Now the odds are that you have come to this page because you are a Nosey Parker, because the odds are also that you are either an after-dinner speaker and don’t need advice, or you haven’t yet become so well known as a speaker that you’ve never yet been invited to do one. I’ve done little after dinner speaking so I’m going to leave it largely to others to challenge and help you.
I’m told it was Winston Churchill who said, “There are two things that are more difficult than making an after-dinner speech: climbing a wall which is leaning toward you and kissing a girl who is leaning away from you.”
... which suggests either
- you are pretty daft even thinking about doing an after dinner speech, or
- you have an ego the size of a bus, or
- you need the money, or
- you are genuinely a nice person that others like and would like to hear from!
In its simplest form there are two sorts of after dinner speech:
1. Those that inform
2. Those that entertain.
2. Speeches that Inform
In the UK, possibly the most famous annual after dinner speech that informs is that of the Chancellor of the Exchequer at the Lord Mayor of London’s “Bankers Banquet” at the Mansion House in the early part of the year.
There’s also the other Banquet in the Autumn with the new Lord Mayor, as there is a changeover of Mayors. How about this as an opening greeting:
“My late Lord Mayor, Your Grace, My Lord High Chancellor, Prime Minister, Your Excellencies, My Lords, Fellow Aldermen, Sheriffs, Mr Recorder, Chief Commoner, Ladies and Gentlemen.”
You know you’re with the great and the good when you hear that! Chief Commoner????
If you want to see such an after dinner speech on such a fine occasion (that being in November 2007) CLICK HERE
These are examples of speeches that are designed to inform. In the former one, the Chancellor (as well as the Lord Mayor) takes the opportunity to speak to the senior people of the City of London on financial matters. With the latter one, the new Lord Mayor lays down intent for the coming year of his office.
If you are invited to speak as an after-dinner speaker who informs, it will probably be:
- A very specific education, professional or technology-based function and
- You are obviously someone who has something to contribute to them.
Very simply, the basics here are:
- What do they need to hear?
- What have you got of value to say to them?
- How long have you reasonably got to share it?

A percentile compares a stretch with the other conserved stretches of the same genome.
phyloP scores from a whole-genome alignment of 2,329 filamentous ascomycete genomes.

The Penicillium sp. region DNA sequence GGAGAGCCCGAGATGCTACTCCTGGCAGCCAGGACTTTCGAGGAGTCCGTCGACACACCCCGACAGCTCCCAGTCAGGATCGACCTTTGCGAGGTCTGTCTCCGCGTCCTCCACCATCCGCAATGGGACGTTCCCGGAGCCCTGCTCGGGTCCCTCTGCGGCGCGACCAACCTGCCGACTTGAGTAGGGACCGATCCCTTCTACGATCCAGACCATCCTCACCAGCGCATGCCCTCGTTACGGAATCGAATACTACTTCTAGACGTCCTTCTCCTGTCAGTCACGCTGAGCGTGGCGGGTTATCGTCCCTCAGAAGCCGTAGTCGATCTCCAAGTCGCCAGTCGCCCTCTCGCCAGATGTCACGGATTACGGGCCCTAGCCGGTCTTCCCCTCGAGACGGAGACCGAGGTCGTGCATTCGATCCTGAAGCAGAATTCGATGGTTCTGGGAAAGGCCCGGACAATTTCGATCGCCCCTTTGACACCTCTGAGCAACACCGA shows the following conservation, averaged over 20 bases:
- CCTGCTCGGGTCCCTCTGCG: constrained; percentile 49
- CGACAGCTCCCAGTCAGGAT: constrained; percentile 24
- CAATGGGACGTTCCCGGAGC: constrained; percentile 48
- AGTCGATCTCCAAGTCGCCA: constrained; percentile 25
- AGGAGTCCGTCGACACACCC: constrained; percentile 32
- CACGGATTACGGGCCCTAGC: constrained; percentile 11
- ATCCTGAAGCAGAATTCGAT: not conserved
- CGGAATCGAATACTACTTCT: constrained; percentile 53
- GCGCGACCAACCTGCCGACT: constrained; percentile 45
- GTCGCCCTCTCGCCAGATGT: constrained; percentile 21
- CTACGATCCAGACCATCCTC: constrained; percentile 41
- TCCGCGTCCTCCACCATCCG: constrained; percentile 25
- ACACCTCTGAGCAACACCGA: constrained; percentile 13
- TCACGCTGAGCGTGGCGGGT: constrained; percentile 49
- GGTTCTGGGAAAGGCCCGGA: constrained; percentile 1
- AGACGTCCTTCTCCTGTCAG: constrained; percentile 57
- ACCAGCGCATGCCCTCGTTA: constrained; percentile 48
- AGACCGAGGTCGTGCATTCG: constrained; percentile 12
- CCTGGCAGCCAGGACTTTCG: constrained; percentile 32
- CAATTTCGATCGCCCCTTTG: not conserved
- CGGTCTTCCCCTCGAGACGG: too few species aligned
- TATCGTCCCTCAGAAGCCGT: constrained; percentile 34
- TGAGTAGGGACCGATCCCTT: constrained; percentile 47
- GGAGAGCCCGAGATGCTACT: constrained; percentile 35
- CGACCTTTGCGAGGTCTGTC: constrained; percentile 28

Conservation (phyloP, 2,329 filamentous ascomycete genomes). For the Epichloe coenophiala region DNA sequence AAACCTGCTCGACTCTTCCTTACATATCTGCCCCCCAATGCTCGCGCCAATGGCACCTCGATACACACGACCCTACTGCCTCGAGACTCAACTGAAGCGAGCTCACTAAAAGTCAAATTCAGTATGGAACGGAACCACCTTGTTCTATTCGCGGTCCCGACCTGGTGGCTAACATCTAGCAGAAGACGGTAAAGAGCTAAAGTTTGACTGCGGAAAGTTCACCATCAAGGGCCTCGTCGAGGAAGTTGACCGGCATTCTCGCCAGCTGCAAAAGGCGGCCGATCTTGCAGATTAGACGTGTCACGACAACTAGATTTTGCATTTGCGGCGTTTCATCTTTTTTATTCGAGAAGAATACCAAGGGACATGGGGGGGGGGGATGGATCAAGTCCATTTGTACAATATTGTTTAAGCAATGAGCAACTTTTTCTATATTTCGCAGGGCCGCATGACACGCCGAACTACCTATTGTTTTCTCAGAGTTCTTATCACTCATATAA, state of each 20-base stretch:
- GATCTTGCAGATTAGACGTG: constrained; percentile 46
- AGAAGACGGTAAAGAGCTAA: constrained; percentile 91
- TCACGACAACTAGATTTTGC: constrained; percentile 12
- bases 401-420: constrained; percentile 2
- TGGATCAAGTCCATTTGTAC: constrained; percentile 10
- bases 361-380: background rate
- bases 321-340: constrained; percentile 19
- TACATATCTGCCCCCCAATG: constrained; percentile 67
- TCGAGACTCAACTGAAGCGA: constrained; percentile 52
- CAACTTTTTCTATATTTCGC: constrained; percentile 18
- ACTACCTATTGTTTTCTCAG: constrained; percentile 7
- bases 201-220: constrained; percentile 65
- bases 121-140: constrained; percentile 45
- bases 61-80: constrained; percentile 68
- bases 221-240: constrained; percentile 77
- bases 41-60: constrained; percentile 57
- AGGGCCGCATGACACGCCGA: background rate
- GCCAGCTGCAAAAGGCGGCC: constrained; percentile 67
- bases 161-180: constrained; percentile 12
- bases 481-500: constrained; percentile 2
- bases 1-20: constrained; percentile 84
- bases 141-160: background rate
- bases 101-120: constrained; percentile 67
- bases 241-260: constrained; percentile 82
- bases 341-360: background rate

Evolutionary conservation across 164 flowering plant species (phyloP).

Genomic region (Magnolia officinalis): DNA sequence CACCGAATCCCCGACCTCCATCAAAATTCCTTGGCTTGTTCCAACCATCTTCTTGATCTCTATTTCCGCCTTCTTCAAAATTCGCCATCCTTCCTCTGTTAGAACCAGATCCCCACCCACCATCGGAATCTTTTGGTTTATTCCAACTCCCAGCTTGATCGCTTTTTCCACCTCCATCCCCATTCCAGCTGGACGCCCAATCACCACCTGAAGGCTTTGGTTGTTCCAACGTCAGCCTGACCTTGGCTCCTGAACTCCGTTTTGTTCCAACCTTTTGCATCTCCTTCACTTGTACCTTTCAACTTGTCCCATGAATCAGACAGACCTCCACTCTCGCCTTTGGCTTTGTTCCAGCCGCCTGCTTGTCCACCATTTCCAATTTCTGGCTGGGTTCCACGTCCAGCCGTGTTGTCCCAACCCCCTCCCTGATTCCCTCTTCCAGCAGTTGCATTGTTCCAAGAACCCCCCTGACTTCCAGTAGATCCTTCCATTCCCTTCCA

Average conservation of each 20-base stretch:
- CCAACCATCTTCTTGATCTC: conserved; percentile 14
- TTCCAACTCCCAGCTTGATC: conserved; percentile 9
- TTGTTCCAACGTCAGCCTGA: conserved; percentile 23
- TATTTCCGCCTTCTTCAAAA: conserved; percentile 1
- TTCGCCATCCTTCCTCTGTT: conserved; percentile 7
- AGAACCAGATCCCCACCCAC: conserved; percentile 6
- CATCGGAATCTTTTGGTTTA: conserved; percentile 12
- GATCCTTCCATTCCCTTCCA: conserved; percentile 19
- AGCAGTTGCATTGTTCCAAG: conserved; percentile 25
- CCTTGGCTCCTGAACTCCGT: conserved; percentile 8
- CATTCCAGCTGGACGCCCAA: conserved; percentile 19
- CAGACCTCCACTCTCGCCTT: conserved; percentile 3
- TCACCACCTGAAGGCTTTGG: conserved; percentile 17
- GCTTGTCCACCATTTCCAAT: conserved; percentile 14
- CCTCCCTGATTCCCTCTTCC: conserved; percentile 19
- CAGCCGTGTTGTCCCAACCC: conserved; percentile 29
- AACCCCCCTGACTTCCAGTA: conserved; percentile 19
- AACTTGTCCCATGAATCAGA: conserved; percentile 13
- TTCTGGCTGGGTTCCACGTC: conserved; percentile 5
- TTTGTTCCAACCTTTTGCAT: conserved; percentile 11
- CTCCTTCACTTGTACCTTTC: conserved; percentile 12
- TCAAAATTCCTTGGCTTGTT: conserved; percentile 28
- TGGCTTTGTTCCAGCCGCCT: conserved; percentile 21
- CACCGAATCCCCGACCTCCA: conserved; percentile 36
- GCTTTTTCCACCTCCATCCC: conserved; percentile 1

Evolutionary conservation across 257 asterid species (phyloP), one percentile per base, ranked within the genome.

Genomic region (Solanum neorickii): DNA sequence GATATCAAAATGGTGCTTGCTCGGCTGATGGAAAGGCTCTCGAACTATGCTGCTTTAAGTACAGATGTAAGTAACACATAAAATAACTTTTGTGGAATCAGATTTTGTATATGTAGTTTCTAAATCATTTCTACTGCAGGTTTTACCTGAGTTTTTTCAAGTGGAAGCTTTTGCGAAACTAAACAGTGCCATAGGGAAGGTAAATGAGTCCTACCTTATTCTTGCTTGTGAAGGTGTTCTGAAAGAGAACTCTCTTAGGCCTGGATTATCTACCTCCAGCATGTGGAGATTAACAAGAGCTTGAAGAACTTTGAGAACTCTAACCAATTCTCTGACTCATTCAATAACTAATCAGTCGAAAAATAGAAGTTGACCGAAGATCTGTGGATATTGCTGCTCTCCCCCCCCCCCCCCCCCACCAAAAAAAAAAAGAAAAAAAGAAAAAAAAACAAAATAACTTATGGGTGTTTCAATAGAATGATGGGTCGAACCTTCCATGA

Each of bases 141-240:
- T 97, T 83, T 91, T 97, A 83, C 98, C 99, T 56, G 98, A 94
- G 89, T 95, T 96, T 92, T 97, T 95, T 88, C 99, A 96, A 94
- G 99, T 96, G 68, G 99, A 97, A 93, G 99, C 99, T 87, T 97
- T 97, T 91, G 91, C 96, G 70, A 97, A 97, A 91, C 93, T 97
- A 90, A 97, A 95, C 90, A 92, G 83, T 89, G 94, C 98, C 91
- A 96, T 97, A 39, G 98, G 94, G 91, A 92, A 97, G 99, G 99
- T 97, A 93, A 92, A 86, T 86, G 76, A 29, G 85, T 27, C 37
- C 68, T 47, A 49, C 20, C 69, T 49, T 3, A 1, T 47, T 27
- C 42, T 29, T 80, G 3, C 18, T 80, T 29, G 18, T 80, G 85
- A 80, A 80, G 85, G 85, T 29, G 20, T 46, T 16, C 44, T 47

- How do you present it with interest that avoids boredom setting in?
- How do you keep yourself on track – notes on cards, or headings?
- How do you draw it to an end that leaves them feeling they can hold on to the key, salient points?
3. Speeches that Entertain
On the Guardian Website Gyles Brandreth did a good piece on “The seven golden rules of after dinner speaking”
To see the article CLICK HERE
Here are some key bits from it:
1. Know your audience
I do my homework - last week I was in Frankfurt speaking at the flotation of a big aerospace company, and so I needed to know about aerospace, about the company, about German politics
2. Entertain your audience, not yourself
You are there to give pleasure to your audience, not to beat them over the head or upset them
3. Stay sober
You need your wits about you. I don't have a sip of wine. Not a sip!
4. Speak before 11pm
Public speaking is about energy - yours as a performer and theirs as an audience. At 10pm they may be mellow. By 11pm, they may be exhausted.
5. Don't be lumbered with a set text
Don't go with a set-piece script - build into it what suits the occasion. I work from cards, on which I have 10 headings. In the break, I lock myself in the loo and read through the prepared material, and the material based on what I have learned that evening
6. Don't get rattled
It's the first 120 seconds that catches an audience, but pace yourself. Stand there, shoulders back, head high, stomach in. Look at them, wait until they are all quiet, then speak with clarity, conviction and warmth.
7. Don't outstay your welcome
Nobody ever complains that the speech was too short. People usually ask you to speak for too long because they want value for money. I'm often asked to speak for 40 minutes. I prefer 30. Some of the best speeches are just 10. But you should please the audience, not the bookers. Bill Clinton and Desmond Tutu are the best speakers. Great speeches have humour, content and humanity, and Clinton and Tutu deliver on all three fronts.
Well there you are! “Speak with clarity, conviction and warmth.” I like it!
Some general guide suggestions that often crop up on websites giving you “how to” advice:
- Use note cards, index cards or even a print out of your after dinner speech topics if you are not a very experienced speaker.
- Avoid religious humour, racist or ethnic, sexist, and even political humour that could offend or provoke individuals or groups
- Don't make your public feel angry, alienated or uncomfortable
- If you get a rowdy audience put up with it – they’re paying you!